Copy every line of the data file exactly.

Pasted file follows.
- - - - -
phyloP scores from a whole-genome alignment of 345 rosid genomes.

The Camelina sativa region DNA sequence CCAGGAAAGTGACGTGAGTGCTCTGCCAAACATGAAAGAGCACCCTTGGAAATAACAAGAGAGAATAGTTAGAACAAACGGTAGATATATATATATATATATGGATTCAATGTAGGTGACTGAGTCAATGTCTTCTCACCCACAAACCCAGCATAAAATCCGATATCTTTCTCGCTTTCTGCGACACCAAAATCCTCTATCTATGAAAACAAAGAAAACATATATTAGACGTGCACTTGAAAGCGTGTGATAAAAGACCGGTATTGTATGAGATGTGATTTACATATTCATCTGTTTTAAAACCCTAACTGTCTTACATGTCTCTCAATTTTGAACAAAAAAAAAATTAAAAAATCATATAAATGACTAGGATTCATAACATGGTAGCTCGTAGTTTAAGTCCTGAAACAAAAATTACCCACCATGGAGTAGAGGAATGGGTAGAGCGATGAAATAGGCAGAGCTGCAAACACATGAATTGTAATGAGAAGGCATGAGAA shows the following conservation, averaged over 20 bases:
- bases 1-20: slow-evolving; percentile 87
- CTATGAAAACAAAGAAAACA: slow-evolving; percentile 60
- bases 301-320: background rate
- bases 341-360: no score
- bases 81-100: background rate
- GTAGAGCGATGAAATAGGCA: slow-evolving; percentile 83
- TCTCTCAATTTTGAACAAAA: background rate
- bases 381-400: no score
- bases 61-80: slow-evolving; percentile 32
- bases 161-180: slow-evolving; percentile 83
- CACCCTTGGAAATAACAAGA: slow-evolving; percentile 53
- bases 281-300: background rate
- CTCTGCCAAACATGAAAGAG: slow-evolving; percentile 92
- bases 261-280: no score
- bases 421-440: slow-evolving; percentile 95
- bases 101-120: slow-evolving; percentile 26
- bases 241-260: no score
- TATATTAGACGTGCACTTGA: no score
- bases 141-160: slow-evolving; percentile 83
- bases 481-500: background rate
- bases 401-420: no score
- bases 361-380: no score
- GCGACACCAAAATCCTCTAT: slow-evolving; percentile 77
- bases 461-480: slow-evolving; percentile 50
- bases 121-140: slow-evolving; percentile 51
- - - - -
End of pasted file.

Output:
phyloP scores from a whole-genome alignment of 345 rosid genomes.

The Camelina sativa region DNA sequence CCAGGAAAGTGACGTGAGTGCTCTGCCAAACATGAAAGAGCACCCTTGGAAATAACAAGAGAGAATAGTTAGAACAAACGGTAGATATATATATATATATATGGATTCAATGTAGGTGACTGAGTCAATGTCTTCTCACCCACAAACCCAGCATAAAATCCGATATCTTTCTCGCTTTCTGCGACACCAAAATCCTCTATCTATGAAAACAAAGAAAACATATATTAGACGTGCACTTGAAAGCGTGTGATAAAAGACCGGTATTGTATGAGATGTGATTTACATATTCATCTGTTTTAAAACCCTAACTGTCTTACATGTCTCTCAATTTTGAACAAAAAAAAAATTAAAAAATCATATAAATGACTAGGATTCATAACATGGTAGCTCGTAGTTTAAGTCCTGAAACAAAAATTACCCACCATGGAGTAGAGGAATGGGTAGAGCGATGAAATAGGCAGAGCTGCAAACACATGAATTGTAATGAGAAGGCATGAGAA shows the following conservation, averaged over 20 bases:
- bases 1-20: slow-evolving; percentile 87
- CTATGAAAACAAAGAAAACA: slow-evolving; percentile 60
- bases 301-320: background rate
- bases 341-360: no score
- bases 81-100: background rate
- GTAGAGCGATGAAATAGGCA: slow-evolving; percentile 83
- TCTCTCAATTTTGAACAAAA: background rate
- bases 381-400: no score
- bases 61-80: slow-evolving; percentile 32
- bases 161-180: slow-evolving; percentile 83
- CACCCTTGGAAATAACAAGA: slow-evolving; percentile 53
- bases 281-300: background rate
- CTCTGCCAAACATGAAAGAG: slow-evolving; percentile 92
- bases 261-280: no score
- bases 421-440: slow-evolving; percentile 95
- bases 101-120: slow-evolving; percentile 26
- bases 241-260: no score
- TATATTAGACGTGCACTTGA: no score
- bases 141-160: slow-evolving; percentile 83
- bases 481-500: background rate
- bases 401-420: no score
- bases 361-380: no score
- GCGACACCAAAATCCTCTAT: slow-evolving; percentile 77
- bases 461-480: slow-evolving; percentile 50
- bases 121-140: slow-evolving; percentile 51